With this in mind, I'd like to share an article from the Ranger, which is San Antonio College's student run newspaper about me when I was running for office. I wanted to share a link but it appears that it's no longer archived on the Ranger's website.

Also, tomorrow, which is Saturday 21 June, there will be run-off elections in two Alamo College Board of Trustee races in Districts 4 and 8. Here is a link to the Bexar County Elections site for more information on the election and where to vote, the ballot, etc. As the day progresses I'll post more on the two run-offs, the candidates, issues, and even a little on my own candidacy all those years ago.


Le Lowry

Board candidate in political office since age 24

By: Amber Whittaker

Posted: 4/6/06

If 30-year-old Le Lowry is elected to the district board, his age won't be the only characteristic to distinguish him from other trustees. Lowry is opposing incumbent Charles Conner, board chairman and District 7 representative.

Lowry is a Buddhist and a self-described "Army brat" who was raised in South Korea and Okinawa. He now lives with his family on the North Side. The teaching assistant at North East Transition School has struggled with Tourette's syndrome and bouts of depression stemming from the disorder.

"When you make funny noises, people pick on you. I spent a lot of time on my own," Lowry said, referring to adolescence before he was diagnosed with Tourette's.

The disorder, which manifests itself as quick, sporadic grunts instead of the commonly recognized erratic string of words or profanity, was ignored as a quirk until he was 19.

But it is no longer an obstacle for him. "It's been a source of strength for me," Lowry said.

He said because of the depression, he may never know consistent happiness, "But I'm going to be damned if I'm going to let someone have a miserable life if they don't have to."

That political conviction was strengthened in 1999 when Lowry campaigned in Minnesota for the implementation of a fusion ballot, which would allow candidates to run as a member of multiple parties on the same ballot. Lowry has since abandoned the cause. But not his civic duty. "We have to do more than vote," he said about young people.

In 2000, Lowry was elected as an alternate to the Community Action Advisory Board as a representative for the poor, as well as a Democratic precinct chair. In January he became a regular member of the Advisory board, which provides oversight for social programs in the city.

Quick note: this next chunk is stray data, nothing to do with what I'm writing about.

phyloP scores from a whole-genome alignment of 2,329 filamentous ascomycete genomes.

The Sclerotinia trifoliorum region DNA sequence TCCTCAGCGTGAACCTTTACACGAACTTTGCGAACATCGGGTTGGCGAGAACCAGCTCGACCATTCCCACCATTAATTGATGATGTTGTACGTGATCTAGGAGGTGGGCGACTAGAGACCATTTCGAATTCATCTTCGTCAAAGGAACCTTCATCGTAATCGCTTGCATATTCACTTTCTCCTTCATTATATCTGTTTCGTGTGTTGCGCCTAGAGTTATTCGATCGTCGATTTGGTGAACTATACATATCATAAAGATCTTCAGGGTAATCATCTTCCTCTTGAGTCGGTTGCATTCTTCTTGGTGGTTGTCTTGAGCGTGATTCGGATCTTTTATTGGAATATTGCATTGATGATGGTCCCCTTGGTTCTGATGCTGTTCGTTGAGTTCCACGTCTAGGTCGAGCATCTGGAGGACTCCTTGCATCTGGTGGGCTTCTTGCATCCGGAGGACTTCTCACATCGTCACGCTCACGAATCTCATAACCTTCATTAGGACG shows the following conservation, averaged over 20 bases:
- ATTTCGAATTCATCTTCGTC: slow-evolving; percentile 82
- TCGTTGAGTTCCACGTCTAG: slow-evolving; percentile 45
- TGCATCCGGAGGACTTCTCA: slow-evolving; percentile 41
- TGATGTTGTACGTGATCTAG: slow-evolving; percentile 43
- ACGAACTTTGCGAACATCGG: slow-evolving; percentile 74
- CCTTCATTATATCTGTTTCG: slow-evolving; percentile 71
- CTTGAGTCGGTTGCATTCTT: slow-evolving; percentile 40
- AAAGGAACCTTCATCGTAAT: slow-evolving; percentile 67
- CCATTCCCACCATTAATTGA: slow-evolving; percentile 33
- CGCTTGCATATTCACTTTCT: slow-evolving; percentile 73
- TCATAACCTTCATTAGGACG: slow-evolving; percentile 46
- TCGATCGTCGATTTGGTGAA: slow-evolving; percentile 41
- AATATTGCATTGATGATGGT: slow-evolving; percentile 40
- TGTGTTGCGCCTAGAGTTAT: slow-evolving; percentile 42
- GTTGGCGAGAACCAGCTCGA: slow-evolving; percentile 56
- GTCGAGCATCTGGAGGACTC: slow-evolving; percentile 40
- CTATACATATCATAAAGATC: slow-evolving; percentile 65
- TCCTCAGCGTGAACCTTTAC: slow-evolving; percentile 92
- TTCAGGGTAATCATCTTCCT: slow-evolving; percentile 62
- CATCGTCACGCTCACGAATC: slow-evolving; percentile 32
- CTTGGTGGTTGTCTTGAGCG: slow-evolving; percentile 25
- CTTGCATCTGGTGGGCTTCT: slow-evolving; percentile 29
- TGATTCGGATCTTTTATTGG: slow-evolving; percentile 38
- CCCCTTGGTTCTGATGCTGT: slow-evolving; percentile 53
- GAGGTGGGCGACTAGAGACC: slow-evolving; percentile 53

Lowry's political views were influenced by his Army background, where he said his family was part of a community very different from civilian life.

In 1999 before he ran for office, his mother took him to her family home in Vietnam.

"You know that song 'I left my heart in San Francisco'? Well, I left my heart in Saigon," Lowry said.

While Vietnam is communist, Ho Chi Minh City, the former Saigon, did not remind Lowry of what he imagined communism to look like. "The city was bustling with life. You don't see serious and sad people. They are very industrious, very community-minded. Neighbors get involved with each other," Lowry said.

Lowry has attended college here, as well as the University of Texas at San Antonio and St. Mary's University. He said he wants the colleges of this district to be a place for the city to gather and for culture to spread to other areas. Lowry is planning informal meet and greets at several coffee shops in town, but he will be running a mostly Internet-based campaign. His Web site is www.lelowry.com.

While Lowry said he doesn't earn enough money on his modest teacher's assistant salary to spare for an ambitious campaign, he's not deterred.

"If you can take care of yourself, you have to help other people."

© Copyright 2007 The Ranger 

Congressional Art Competition hosted by Representative Pete P. Gallego

U.S. Representative Pete P. Gallego invites you to view a selection of art pieces from high school students of the 23rd District of Texas which will be displayed at Concho Hall in Palo Alto College.

Along with all of the art being displayed, the 1st place winner of the 2014 Congressional Art Competition will also be announced. The art pieces were submitted as part of the 2014 Congressional Art Competition. The winning art piece will be displayed in the U.S. Capitol in Washington, D.C.